Recently, Man The Capstan attended a Victorian garden social event at the Randall House Museum in Wolfville, Nova Scotia. This was held in conjunction with their summer exhibit called “Dear Dottie”. Costumes were encouraged by the museum, and this happily offered us an opportunity to get into our Victorian duds and do some strollin’. It was a particularly special event for us because a number of the members of the Man Capstan Crew are descended from Dottie and her family.
In 2005 a collection of approximately 500 letters addressed to Dottie Stewart, were discovered in an old trunk in the attic of a Heritage home that had once belonged to the Stewart family of Grand Pre, Nova Scotia. The sheer amount of these letters reveal a wonderfully detailed picture of what life was like for the Stewart family, their friends and their relatives, in this rural farming community during the late 1800s. Spanning a period of almost 15 years of Dottie’s life prior to her marriage, they are indeed a special find, not only for her descendants, but for the entire community.
The Stewarts were predominantly farmers and orchardists, a fact that is often mentioned in the letters sent to Dottie. Among other things, they grew and harvested apples, as did many farmers living in the Annapolis Valley during that time period, and, as many still do to this day. The ancestors and descendants of this family farmed the same lands for a period of almost 250 years, and even today members of the family can be found in the area.
The letters have been transcribed by volunteers from the Wolfville Historical Society, and were used as a primary source for “Dear Dottie”. This exhibit focuses not only on the Dottie letters and her family, but also on the history and goings’ on of the community during that time. It sheds light upon their joys and sorrows, their struggles, hardships and good times. It also divulges some of the very personal experiences of those who corresponded with Dottie. You can view this exhibit until the 15th of September, at which time the Randall House Museum closes down for the season.
Recently the Dottie Letters have also been used as a resource for seven short educational videos called Discovering Voices, by the NS Dept of Education. Some of these episodes were filmed at the Randall House.
The Randall House is a lovely old house and well worth a visit if you are in town. It is owned and operated by the Wolfville Historical Society and curated and managed by Alexandra Hernould. The following is a brief history of the house that I have taken from the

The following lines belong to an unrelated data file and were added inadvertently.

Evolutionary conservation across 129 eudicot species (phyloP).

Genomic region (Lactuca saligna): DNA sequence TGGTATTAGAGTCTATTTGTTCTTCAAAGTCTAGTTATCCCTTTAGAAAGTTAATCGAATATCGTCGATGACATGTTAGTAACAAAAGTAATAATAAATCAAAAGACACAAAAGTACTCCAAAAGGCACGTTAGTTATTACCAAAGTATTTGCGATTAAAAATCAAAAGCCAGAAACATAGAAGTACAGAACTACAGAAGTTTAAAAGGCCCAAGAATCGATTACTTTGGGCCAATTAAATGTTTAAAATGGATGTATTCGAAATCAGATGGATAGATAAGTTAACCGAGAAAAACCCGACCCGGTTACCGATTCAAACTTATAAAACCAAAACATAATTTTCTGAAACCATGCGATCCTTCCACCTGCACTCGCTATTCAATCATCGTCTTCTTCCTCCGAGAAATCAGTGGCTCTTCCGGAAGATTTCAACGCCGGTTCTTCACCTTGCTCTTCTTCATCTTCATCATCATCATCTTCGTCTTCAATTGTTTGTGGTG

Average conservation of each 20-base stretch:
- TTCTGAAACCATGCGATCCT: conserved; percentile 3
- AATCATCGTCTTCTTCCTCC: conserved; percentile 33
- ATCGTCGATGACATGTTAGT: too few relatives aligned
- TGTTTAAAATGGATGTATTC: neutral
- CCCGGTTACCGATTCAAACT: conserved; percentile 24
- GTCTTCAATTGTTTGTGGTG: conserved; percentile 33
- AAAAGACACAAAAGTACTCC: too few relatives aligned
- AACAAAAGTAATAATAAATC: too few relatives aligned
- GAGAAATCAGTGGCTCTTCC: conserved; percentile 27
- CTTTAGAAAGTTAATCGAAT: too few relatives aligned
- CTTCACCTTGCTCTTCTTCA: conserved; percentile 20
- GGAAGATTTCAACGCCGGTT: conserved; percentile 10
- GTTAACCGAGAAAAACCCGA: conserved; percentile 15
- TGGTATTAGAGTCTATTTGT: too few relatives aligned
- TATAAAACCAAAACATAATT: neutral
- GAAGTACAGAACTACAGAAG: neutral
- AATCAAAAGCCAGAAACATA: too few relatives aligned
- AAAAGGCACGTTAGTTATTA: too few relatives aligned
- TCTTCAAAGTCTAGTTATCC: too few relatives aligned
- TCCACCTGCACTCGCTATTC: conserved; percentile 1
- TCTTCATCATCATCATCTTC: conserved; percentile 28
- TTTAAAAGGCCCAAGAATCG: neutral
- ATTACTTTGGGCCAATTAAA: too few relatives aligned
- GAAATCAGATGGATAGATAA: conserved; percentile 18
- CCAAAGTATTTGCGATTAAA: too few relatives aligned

Wolfville Historical Society Website.
“This property, like all the other land in Horton Township, was granted to the New England settlers known as Planters, who arrived from Connecticut in the 1760s after the expulsion of the Acadians. A house on the property is mentioned in the deeds as early as 1769 but it is likely that the large and imposing eight room residence with full attic and cellar was built at least a generation later by more established settlers. Aaron Cleveland, a cooper, lived here with his family from 1809 to 1812, during which time he took out a large mortgage, and it is possible that he was the builder. The house, which overlooked the harbour, the wharves and the bustling commercial centre of Upper Horton or Mud Creek, was strategically situated to be at the hub of village life.
The term “the Randall House” was first used in 1812 when Charles Randall, carpenter, coachmaker and member of another Connecticut Planter family, purchased it from Cleveland. His wife Sarah Denison died shortly after the birth of their only child, Charles Denison Randall, and for a time father and son lived here alone. They later moved to a smaller house on the property and rented the Randall House. Among their tenants was the Rev. John Pryor, principal of Horton Academy and one of the founders of Acadia University, who is described as “a cultivated, courtly man”. He and his family lived in the house and may also have used it as temporary classroom space for the Academy. From 1835 to 1845 Mrs. Henry Best, widow of a Halifax naval officer, operated a seminary for young ladies in the building.
Charles D. Randall bought the house from his father in 1844, and moved there following his marriage to Nancy Bill, the daughter of a prosperous farmer and member of the Legislative Assembly. Members of the Randall family continued to live in the family home until 1927 when Eardley and Anna left the Randall House for the last time. Eardley’s initials can still be seen carved into the wall of the attic staircase.
The Charles Patriquin family purchased the house in 1927, restored it and installed its first bathroom. The Patriquins are still remembered for their warm-hearted interest in young people: there was a dress-up box for local children from which they could create Hallowe’en costumes, while Charles taught them how to care for wounded birds and animals. He also looked after the ducks who spent the summer in the Duck Pond (the old harbour) and grew a productive garden nearby. It was the Patriquins who expressed the wish that the house should remain unchanged in the community as a reminder of past times.
Photographs of the Society’s original museum, the T.A.S. DeWolf house, now hang in the front hall with a framed square of the pictorial wallpaper-all that remains of Prince Edward’s gift. The Randall House is arranged and furnished as an early Wolfville residence and most of the furniture and artifacts have been donated by local people. A temporary exhibit room in the back parlour features changing displays which relate to the town and surrounding communities.”
The Wolfville Historical Society is always looking for new members and volunteers.